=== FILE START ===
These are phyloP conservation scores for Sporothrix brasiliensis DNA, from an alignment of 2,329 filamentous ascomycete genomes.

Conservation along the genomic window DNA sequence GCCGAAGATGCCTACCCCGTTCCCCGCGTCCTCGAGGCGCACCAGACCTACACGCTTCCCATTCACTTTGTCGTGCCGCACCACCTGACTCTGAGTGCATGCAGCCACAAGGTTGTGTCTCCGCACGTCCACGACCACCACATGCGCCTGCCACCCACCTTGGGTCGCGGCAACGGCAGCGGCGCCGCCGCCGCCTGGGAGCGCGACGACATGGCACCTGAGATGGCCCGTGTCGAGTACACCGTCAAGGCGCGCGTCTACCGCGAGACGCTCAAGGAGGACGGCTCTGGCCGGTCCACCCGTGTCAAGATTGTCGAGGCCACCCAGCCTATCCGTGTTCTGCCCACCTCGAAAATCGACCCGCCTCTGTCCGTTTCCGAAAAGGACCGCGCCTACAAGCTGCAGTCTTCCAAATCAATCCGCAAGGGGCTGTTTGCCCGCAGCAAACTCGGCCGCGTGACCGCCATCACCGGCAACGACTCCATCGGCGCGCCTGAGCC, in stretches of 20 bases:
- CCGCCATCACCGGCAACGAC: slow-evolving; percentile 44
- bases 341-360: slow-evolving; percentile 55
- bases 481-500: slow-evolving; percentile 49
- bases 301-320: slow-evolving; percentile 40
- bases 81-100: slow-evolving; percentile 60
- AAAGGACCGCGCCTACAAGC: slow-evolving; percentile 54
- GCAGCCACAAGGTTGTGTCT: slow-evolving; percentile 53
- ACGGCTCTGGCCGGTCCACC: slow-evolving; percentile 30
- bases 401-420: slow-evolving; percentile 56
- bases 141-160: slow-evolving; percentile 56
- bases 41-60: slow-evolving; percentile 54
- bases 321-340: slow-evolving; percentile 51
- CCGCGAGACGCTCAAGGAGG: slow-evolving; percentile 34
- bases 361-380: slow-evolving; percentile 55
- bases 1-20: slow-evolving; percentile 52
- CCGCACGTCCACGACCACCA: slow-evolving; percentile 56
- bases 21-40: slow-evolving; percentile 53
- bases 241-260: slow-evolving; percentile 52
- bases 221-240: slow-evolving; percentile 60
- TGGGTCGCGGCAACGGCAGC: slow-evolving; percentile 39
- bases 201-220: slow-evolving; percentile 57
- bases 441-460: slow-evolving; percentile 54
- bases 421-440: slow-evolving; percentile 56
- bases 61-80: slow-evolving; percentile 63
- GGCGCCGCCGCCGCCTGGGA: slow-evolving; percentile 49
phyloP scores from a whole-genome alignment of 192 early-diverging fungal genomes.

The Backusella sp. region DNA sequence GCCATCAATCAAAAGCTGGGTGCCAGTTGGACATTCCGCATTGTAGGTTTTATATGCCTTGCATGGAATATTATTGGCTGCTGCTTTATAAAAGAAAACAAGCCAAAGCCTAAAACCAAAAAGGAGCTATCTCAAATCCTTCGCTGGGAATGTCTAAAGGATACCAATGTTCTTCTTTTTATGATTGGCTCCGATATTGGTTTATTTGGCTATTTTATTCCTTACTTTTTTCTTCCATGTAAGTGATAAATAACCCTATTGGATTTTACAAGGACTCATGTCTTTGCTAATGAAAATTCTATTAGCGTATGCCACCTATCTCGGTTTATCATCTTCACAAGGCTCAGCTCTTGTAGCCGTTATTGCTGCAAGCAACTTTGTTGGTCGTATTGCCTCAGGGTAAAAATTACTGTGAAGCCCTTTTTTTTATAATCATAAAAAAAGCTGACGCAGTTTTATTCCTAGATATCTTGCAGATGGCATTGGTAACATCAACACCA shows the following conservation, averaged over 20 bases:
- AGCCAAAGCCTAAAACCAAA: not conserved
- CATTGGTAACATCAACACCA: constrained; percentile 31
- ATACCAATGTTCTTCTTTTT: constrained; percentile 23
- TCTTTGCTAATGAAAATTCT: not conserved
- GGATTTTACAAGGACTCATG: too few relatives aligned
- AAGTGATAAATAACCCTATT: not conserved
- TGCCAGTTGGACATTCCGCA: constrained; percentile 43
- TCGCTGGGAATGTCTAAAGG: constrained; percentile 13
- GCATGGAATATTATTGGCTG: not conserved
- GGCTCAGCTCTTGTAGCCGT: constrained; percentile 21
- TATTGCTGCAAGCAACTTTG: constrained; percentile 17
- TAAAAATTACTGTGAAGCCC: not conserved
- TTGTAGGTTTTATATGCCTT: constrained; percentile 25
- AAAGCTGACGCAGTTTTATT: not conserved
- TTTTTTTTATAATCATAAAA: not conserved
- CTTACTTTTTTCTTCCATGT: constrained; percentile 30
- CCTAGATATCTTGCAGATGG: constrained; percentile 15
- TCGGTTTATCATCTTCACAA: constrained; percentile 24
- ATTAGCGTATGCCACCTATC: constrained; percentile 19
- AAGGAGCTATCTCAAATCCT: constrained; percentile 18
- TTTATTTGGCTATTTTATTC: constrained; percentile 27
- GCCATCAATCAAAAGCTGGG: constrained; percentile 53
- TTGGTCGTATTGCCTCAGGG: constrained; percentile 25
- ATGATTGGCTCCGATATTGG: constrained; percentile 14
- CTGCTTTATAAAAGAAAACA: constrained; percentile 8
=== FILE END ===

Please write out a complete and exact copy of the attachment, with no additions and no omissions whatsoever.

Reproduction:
These are phyloP conservation scores for Sporothrix brasiliensis DNA, from an alignment of 2,329 filamentous ascomycete genomes.

Conservation along the genomic window DNA sequence GCCGAAGATGCCTACCCCGTTCCCCGCGTCCTCGAGGCGCACCAGACCTACACGCTTCCCATTCACTTTGTCGTGCCGCACCACCTGACTCTGAGTGCATGCAGCCACAAGGTTGTGTCTCCGCACGTCCACGACCACCACATGCGCCTGCCACCCACCTTGGGTCGCGGCAACGGCAGCGGCGCCGCCGCCGCCTGGGAGCGCGACGACATGGCACCTGAGATGGCCCGTGTCGAGTACACCGTCAAGGCGCGCGTCTACCGCGAGACGCTCAAGGAGGACGGCTCTGGCCGGTCCACCCGTGTCAAGATTGTCGAGGCCACCCAGCCTATCCGTGTTCTGCCCACCTCGAAAATCGACCCGCCTCTGTCCGTTTCCGAAAAGGACCGCGCCTACAAGCTGCAGTCTTCCAAATCAATCCGCAAGGGGCTGTTTGCCCGCAGCAAACTCGGCCGCGTGACCGCCATCACCGGCAACGACTCCATCGGCGCGCCTGAGCC, in stretches of 20 bases:
- CCGCCATCACCGGCAACGAC: slow-evolving; percentile 44
- bases 341-360: slow-evolving; percentile 55
- bases 481-500: slow-evolving; percentile 49
- bases 301-320: slow-evolving; percentile 40
- bases 81-100: slow-evolving; percentile 60
- AAAGGACCGCGCCTACAAGC: slow-evolving; percentile 54
- GCAGCCACAAGGTTGTGTCT: slow-evolving; percentile 53
- ACGGCTCTGGCCGGTCCACC: slow-evolving; percentile 30
- bases 401-420: slow-evolving; percentile 56
- bases 141-160: slow-evolving; percentile 56
- bases 41-60: slow-evolving; percentile 54
- bases 321-340: slow-evolving; percentile 51
- CCGCGAGACGCTCAAGGAGG: slow-evolving; percentile 34
- bases 361-380: slow-evolving; percentile 55
- bases 1-20: slow-evolving; percentile 52
- CCGCACGTCCACGACCACCA: slow-evolving; percentile 56
- bases 21-40: slow-evolving; percentile 53
- bases 241-260: slow-evolving; percentile 52
- bases 221-240: slow-evolving; percentile 60
- TGGGTCGCGGCAACGGCAGC: slow-evolving; percentile 39
- bases 201-220: slow-evolving; percentile 57
- bases 441-460: slow-evolving; percentile 54
- bases 421-440: slow-evolving; percentile 56
- bases 61-80: slow-evolving; percentile 63
- GGCGCCGCCGCCGCCTGGGA: slow-evolving; percentile 49
phyloP scores from a whole-genome alignment of 192 early-diverging fungal genomes.

The Backusella sp. region DNA sequence GCCATCAATCAAAAGCTGGGTGCCAGTTGGACATTCCGCATTGTAGGTTTTATATGCCTTGCATGGAATATTATTGGCTGCTGCTTTATAAAAGAAAACAAGCCAAAGCCTAAAACCAAAAAGGAGCTATCTCAAATCCTTCGCTGGGAATGTCTAAAGGATACCAATGTTCTTCTTTTTATGATTGGCTCCGATATTGGTTTATTTGGCTATTTTATTCCTTACTTTTTTCTTCCATGTAAGTGATAAATAACCCTATTGGATTTTACAAGGACTCATGTCTTTGCTAATGAAAATTCTATTAGCGTATGCCACCTATCTCGGTTTATCATCTTCACAAGGCTCAGCTCTTGTAGCCGTTATTGCTGCAAGCAACTTTGTTGGTCGTATTGCCTCAGGGTAAAAATTACTGTGAAGCCCTTTTTTTTATAATCATAAAAAAAGCTGACGCAGTTTTATTCCTAGATATCTTGCAGATGGCATTGGTAACATCAACACCA shows the following conservation, averaged over 20 bases:
- AGCCAAAGCCTAAAACCAAA: not conserved
- CATTGGTAACATCAACACCA: constrained; percentile 31
- ATACCAATGTTCTTCTTTTT: constrained; percentile 23
- TCTTTGCTAATGAAAATTCT: not conserved
- GGATTTTACAAGGACTCATG: too few relatives aligned
- AAGTGATAAATAACCCTATT: not conserved
- TGCCAGTTGGACATTCCGCA: constrained; percentile 43
- TCGCTGGGAATGTCTAAAGG: constrained; percentile 13
- GCATGGAATATTATTGGCTG: not conserved
- GGCTCAGCTCTTGTAGCCGT: constrained; percentile 21
- TATTGCTGCAAGCAACTTTG: constrained; percentile 17
- TAAAAATTACTGTGAAGCCC: not conserved
- TTGTAGGTTTTATATGCCTT: constrained; percentile 25
- AAAGCTGACGCAGTTTTATT: not conserved
- TTTTTTTTATAATCATAAAA: not conserved
- CTTACTTTTTTCTTCCATGT: constrained; percentile 30
- CCTAGATATCTTGCAGATGG: constrained; percentile 15
- TCGGTTTATCATCTTCACAA: constrained; percentile 24
- ATTAGCGTATGCCACCTATC: constrained; percentile 19
- AAGGAGCTATCTCAAATCCT: constrained; percentile 18
- TTTATTTGGCTATTTTATTC: constrained; percentile 27
- GCCATCAATCAAAAGCTGGG: constrained; percentile 53
- TTGGTCGTATTGCCTCAGGG: constrained; percentile 25
- ATGATTGGCTCCGATATTGG: constrained; percentile 14
- CTGCTTTATAAAAGAAAACA: constrained; percentile 8